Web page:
A crowd is assembled in the courtyard of the Novodievichy monastery. A Police Officer shouts at the people, ordering them to kneel down and beg Boris to accept the throne, which they duly do without understanding what is happening. Shchelkalov comes out of the monastery with the news that Boris is adamant in declining the crown. A chorus of blind pilgrims sing of their fears of anarchy and instruct the still bewildered crowd to don white robes, take up their icons and go forth to acclaim their Tsar. The Policeman returns with fresh insults and tells the people to assemble at the Kremlin the following day for further instructions.
The Coronation Scene opens with Prince Shuisky calling on the people to acclaim their new Tsar. Boris emerges from the Cathedral of the Assumption and is hailed by the populace. He appears troubled by foreboding and prays to the spirit of Fyodor that he will reign justly.
Five years later, in 1603, the monk Pimen is in his cell about to complete his chronicle of Russian history. The novice Grigory wakes from a recurring nightmare in which he climbs a tower and the people of Moscow mock him until he falls to the ground. Pimen calms him. Grigory asks enviously about Pimen's past, banqueting at the court of Ivan and fighting glorious battles in Lithuania, but Pimen answers him with an account of the goodness of Tsars Ivan and Fyodor in contrast to the murderer Boris. Grigory asks how old the Tsarevich would have been and Pimen tells him that Dimitri would now be his age. Pimen goes for matins and as he does, Grigory vows to bring Boris to justice.
In the next scene, set in an inn on the Lithuanian border, the hostess sings an amusing ditty about a drake, then hears the approach of two wandering monks, Varlaam and Missail, who are begging for alms. They are followed by Grigory, in disguise for fear of capture. They order wine and Varlaam sings a song boasting of Tsar Ivan's famous defeat of the fortress of Karzan, with thousands of Tatar casualites. Grigory, on questioning the Hostess, learns that sentries have been alerted for a fugitive: no sooner has she promised to tell him a way to avoid them than soldiers arrive. Officer is looking for a renegade monk but cannot read the name on the warrant. Grigory tries to pass off Varlaam as the wanted man. Now under arrest, Varlaam manages to decipher the warrant and identifies Grigory who escapes in the confusion.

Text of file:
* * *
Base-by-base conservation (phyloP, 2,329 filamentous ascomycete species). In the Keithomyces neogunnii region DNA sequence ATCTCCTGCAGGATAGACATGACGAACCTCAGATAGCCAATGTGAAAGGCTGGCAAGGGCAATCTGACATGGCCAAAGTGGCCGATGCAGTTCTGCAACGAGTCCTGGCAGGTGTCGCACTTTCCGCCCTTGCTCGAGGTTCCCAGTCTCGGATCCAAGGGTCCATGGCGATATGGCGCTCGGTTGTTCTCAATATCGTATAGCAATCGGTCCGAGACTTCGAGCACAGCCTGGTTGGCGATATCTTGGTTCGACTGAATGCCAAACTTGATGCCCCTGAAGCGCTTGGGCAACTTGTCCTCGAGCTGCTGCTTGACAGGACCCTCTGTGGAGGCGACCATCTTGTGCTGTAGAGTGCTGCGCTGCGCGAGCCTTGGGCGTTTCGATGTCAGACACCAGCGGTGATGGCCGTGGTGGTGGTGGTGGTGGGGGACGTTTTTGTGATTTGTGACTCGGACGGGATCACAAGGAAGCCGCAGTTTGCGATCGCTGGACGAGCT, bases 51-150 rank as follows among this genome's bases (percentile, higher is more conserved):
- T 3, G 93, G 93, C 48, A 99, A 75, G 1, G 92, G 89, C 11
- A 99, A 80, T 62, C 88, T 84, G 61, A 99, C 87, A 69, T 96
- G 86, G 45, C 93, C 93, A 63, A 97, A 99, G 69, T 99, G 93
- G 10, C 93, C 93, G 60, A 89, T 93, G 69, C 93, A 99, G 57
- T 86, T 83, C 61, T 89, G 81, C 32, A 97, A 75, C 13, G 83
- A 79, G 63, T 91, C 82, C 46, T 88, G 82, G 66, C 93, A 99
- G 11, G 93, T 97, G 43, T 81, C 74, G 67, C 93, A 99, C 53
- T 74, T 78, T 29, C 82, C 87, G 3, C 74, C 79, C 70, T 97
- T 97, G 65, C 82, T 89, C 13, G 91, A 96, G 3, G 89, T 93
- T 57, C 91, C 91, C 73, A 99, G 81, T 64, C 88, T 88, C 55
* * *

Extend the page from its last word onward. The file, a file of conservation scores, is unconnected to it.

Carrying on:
In the Tsar's apartments in the Kremlin later the same year, Boris's son, the Tsarevich Fyodor, is studying the map of Muscovy and his sister Xenia is lamenting the death of the beloved prince. The nurse tries to distract her and she and then Fyodor sing nonsense songs. Boris enters and consoles Xenia. Fyodor shows his knowledge of the map and Boris tells him to work hard as he will one day inherit the realm. He counsels him against false advisors. Alone, Boris relects on his troubled five-year reign. Prince Shuisky is announced by a Boyar who whispers that he has been part of a conspiracy and is expecting a messenger from Krakow. Shuisky protests his loyalty and warns Boris about the support that the pretender Dimitri has gained in Poland. The Tsar questions him about Tsarevich Dimitri's death and Shusky describes seeing twelve decomposing corpses and next to them the unspoilt, pure body of the child Dimitri who was smiling. When Shuisky leaves, Boris vents the torment he is suffering, haunted by visions of the Tsarevich.
In the castle of Sandomir, the Polish court and the Polish people are rallying behind Grigory/Dimitri's claim to the throne of Russia. Dimitri has fallen in love with the cold, calculating Princess Marina, whose ambitions to become the Tsarina of Russia have been fired by his attentions. The Jesuit Rangoni describes the plight of the Catholic Faith in Russia and urges her to convert Russia. In the gardens of the castle, Rangoni continues to press the claims of Catholicism on Dimitri, who discovers that Marina's love is for power and not him. However, her scorn for his protestations of love goes too far and she is forced to feign love in order to keep his allegiance.
At the Granovitaya Hall in the Kremlin on 13 April 1605. Shchelkalov reads out the edict condemning the Pretender, Shuisky enters and describes how he has seen Boris racked with guilt and reports on his unstable mental condition. Boris falls and sends for his son Fyodor. He begs forgiveness of God and, after acclaiming his son as the new Tsar, he dies.
A forest clearing near Kromy. The crowd has set on the boyar krushchov, an emissary from the Kremlin, and dress up Varlaan as a mock bride for him. Varlaam and Missal sing a denunciation of Boris and the crowd enthusiastically echoes their sentiments. Friars urge the people to accept Dimitri as their new Tsar and the Pretender himself enters at the head of his supporters. He promises forgiveness for Boris's former supporters and leads his forces on to Moscow. The Simpleton/Holy Fool bewails the fate of the Russian people.